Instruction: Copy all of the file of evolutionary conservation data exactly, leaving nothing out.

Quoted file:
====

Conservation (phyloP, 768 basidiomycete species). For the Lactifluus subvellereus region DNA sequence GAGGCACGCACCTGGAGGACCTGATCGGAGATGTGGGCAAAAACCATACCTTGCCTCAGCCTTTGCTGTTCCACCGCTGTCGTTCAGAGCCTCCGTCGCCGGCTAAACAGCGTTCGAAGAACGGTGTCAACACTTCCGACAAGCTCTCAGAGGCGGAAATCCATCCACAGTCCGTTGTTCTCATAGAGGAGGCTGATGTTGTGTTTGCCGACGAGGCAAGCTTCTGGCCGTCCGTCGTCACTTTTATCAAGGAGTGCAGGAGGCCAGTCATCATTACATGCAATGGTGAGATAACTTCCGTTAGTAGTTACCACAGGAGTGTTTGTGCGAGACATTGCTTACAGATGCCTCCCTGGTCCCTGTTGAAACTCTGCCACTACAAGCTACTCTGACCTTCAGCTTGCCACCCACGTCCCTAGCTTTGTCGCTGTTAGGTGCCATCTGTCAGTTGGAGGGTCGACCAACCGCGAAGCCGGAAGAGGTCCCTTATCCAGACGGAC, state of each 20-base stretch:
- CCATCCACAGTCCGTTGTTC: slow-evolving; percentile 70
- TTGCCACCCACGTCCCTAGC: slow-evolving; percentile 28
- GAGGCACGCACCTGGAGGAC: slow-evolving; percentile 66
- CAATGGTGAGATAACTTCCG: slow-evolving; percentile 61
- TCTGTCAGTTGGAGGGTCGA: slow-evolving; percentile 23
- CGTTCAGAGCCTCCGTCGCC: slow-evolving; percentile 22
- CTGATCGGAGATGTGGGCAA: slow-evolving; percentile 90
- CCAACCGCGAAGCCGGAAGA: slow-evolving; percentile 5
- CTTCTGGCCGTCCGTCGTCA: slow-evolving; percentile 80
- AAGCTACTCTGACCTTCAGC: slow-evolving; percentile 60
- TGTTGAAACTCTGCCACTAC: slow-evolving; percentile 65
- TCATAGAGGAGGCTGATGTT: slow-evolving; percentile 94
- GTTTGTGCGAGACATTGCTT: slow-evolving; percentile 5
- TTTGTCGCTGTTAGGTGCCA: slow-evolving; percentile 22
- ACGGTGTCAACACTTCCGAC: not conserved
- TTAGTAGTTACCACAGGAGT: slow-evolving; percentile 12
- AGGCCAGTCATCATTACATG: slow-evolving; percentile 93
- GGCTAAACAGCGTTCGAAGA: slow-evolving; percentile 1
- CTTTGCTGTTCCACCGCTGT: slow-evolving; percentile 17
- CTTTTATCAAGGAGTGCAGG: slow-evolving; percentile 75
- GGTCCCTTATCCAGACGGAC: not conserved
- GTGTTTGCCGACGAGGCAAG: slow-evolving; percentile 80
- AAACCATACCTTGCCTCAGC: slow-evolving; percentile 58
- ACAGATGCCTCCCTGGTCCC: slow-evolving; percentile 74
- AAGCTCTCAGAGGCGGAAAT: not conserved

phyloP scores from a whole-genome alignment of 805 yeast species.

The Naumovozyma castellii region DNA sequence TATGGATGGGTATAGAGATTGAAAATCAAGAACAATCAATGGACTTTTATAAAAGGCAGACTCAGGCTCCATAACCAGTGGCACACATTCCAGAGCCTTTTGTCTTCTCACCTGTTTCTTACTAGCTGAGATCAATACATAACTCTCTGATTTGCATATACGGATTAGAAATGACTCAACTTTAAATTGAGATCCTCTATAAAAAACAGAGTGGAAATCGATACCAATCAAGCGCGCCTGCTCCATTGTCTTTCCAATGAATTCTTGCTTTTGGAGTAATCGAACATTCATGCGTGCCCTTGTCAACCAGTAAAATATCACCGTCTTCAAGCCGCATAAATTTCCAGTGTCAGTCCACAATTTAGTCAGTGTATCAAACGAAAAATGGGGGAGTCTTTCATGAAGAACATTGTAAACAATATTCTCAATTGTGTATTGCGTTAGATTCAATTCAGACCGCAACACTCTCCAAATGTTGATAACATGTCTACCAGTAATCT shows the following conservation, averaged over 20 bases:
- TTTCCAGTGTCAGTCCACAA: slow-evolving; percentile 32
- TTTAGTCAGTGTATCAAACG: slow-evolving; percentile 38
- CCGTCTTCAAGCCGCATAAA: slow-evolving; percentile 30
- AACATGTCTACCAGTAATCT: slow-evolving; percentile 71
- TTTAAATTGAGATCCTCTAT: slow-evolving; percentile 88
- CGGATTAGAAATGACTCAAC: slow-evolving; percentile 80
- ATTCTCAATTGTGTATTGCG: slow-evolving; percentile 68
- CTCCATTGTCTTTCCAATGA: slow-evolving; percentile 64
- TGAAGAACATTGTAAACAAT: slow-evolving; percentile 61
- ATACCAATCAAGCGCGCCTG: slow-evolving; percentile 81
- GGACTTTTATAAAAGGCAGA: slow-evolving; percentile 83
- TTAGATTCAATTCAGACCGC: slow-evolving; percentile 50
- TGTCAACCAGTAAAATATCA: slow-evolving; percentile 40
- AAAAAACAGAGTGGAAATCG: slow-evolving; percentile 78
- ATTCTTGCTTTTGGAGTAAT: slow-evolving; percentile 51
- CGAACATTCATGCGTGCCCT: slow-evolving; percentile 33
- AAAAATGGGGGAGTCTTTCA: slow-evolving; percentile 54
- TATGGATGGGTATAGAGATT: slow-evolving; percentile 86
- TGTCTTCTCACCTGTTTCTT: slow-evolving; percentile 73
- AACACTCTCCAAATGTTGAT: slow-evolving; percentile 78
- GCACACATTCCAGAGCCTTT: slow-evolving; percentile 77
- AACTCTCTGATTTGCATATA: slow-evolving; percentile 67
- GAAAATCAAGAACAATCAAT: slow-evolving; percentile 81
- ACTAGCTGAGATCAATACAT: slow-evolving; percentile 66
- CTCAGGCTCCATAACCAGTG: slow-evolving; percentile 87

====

Conservation (phyloP, 768 basidiomycete species). For the Lactifluus subvellereus region DNA sequence GAGGCACGCACCTGGAGGACCTGATCGGAGATGTGGGCAAAAACCATACCTTGCCTCAGCCTTTGCTGTTCCACCGCTGTCGTTCAGAGCCTCCGTCGCCGGCTAAACAGCGTTCGAAGAACGGTGTCAACACTTCCGACAAGCTCTCAGAGGCGGAAATCCATCCACAGTCCGTTGTTCTCATAGAGGAGGCTGATGTTGTGTTTGCCGACGAGGCAAGCTTCTGGCCGTCCGTCGTCACTTTTATCAAGGAGTGCAGGAGGCCAGTCATCATTACATGCAATGGTGAGATAACTTCCGTTAGTAGTTACCACAGGAGTGTTTGTGCGAGACATTGCTTACAGATGCCTCCCTGGTCCCTGTTGAAACTCTGCCACTACAAGCTACTCTGACCTTCAGCTTGCCACCCACGTCCCTAGCTTTGTCGCTGTTAGGTGCCATCTGTCAGTTGGAGGGTCGACCAACCGCGAAGCCGGAAGAGGTCCCTTATCCAGACGGAC, state of each 20-base stretch:
- CCATCCACAGTCCGTTGTTC: slow-evolving; percentile 70
- TTGCCACCCACGTCCCTAGC: slow-evolving; percentile 28
- GAGGCACGCACCTGGAGGAC: slow-evolving; percentile 66
- CAATGGTGAGATAACTTCCG: slow-evolving; percentile 61
- TCTGTCAGTTGGAGGGTCGA: slow-evolving; percentile 23
- CGTTCAGAGCCTCCGTCGCC: slow-evolving; percentile 22
- CTGATCGGAGATGTGGGCAA: slow-evolving; percentile 90
- CCAACCGCGAAGCCGGAAGA: slow-evolving; percentile 5
- CTTCTGGCCGTCCGTCGTCA: slow-evolving; percentile 80
- AAGCTACTCTGACCTTCAGC: slow-evolving; percentile 60
- TGTTGAAACTCTGCCACTAC: slow-evolving; percentile 65
- TCATAGAGGAGGCTGATGTT: slow-evolving; percentile 94
- GTTTGTGCGAGACATTGCTT: slow-evolving; percentile 5
- TTTGTCGCTGTTAGGTGCCA: slow-evolving; percentile 22
- ACGGTGTCAACACTTCCGAC: not conserved
- TTAGTAGTTACCACAGGAGT: slow-evolving; percentile 12
- AGGCCAGTCATCATTACATG: slow-evolving; percentile 93
- GGCTAAACAGCGTTCGAAGA: slow-evolving; percentile 1
- CTTTGCTGTTCCACCGCTGT: slow-evolving; percentile 17
- CTTTTATCAAGGAGTGCAGG: slow-evolving; percentile 75
- GGTCCCTTATCCAGACGGAC: not conserved
- GTGTTTGCCGACGAGGCAAG: slow-evolving; percentile 80
- AAACCATACCTTGCCTCAGC: slow-evolving; percentile 58
- ACAGATGCCTCCCTGGTCCC: slow-evolving; percentile 74
- AAGCTCTCAGAGGCGGAAAT: not conserved

phyloP scores from a whole-genome alignment of 805 yeast species.

The Naumovozyma castellii region DNA sequence TATGGATGGGTATAGAGATTGAAAATCAAGAACAATCAATGGACTTTTATAAAAGGCAGACTCAGGCTCCATAACCAGTGGCACACATTCCAGAGCCTTTTGTCTTCTCACCTGTTTCTTACTAGCTGAGATCAATACATAACTCTCTGATTTGCATATACGGATTAGAAATGACTCAACTTTAAATTGAGATCCTCTATAAAAAACAGAGTGGAAATCGATACCAATCAAGCGCGCCTGCTCCATTGTCTTTCCAATGAATTCTTGCTTTTGGAGTAATCGAACATTCATGCGTGCCCTTGTCAACCAGTAAAATATCACCGTCTTCAAGCCGCATAAATTTCCAGTGTCAGTCCACAATTTAGTCAGTGTATCAAACGAAAAATGGGGGAGTCTTTCATGAAGAACATTGTAAACAATATTCTCAATTGTGTATTGCGTTAGATTCAATTCAGACCGCAACACTCTCCAAATGTTGATAACATGTCTACCAGTAATCT shows the following conservation, averaged over 20 bases:
- TTTCCAGTGTCAGTCCACAA: slow-evolving; percentile 32
- TTTAGTCAGTGTATCAAACG: slow-evolving; percentile 38
- CCGTCTTCAAGCCGCATAAA: slow-evolving; percentile 30
- AACATGTCTACCAGTAATCT: slow-evolving; percentile 71
- TTTAAATTGAGATCCTCTAT: slow-evolving; percentile 88
- CGGATTAGAAATGACTCAAC: slow-evolving; percentile 80
- ATTCTCAATTGTGTATTGCG: slow-evolving; percentile 68
- CTCCATTGTCTTTCCAATGA: slow-evolving; percentile 64
- TGAAGAACATTGTAAACAAT: slow-evolving; percentile 61
- ATACCAATCAAGCGCGCCTG: slow-evolving; percentile 81
- GGACTTTTATAAAAGGCAGA: slow-evolving; percentile 83
- TTAGATTCAATTCAGACCGC: slow-evolving; percentile 50
- TGTCAACCAGTAAAATATCA: slow-evolving; percentile 40
- AAAAAACAGAGTGGAAATCG: slow-evolving; percentile 78
- ATTCTTGCTTTTGGAGTAAT: slow-evolving; percentile 51
- CGAACATTCATGCGTGCCCT: slow-evolving; percentile 33
- AAAAATGGGGGAGTCTTTCA: slow-evolving; percentile 54
- TATGGATGGGTATAGAGATT: slow-evolving; percentile 86
- TGTCTTCTCACCTGTTTCTT: slow-evolving; percentile 73
- AACACTCTCCAAATGTTGAT: slow-evolving; percentile 78
- GCACACATTCCAGAGCCTTT: slow-evolving; percentile 77
- AACTCTCTGATTTGCATATA: slow-evolving; percentile 67
- GAAAATCAAGAACAATCAAT: slow-evolving; percentile 81
- ACTAGCTGAGATCAATACAT: slow-evolving; percentile 66
- CTCAGGCTCCATAACCAGTG: slow-evolving; percentile 87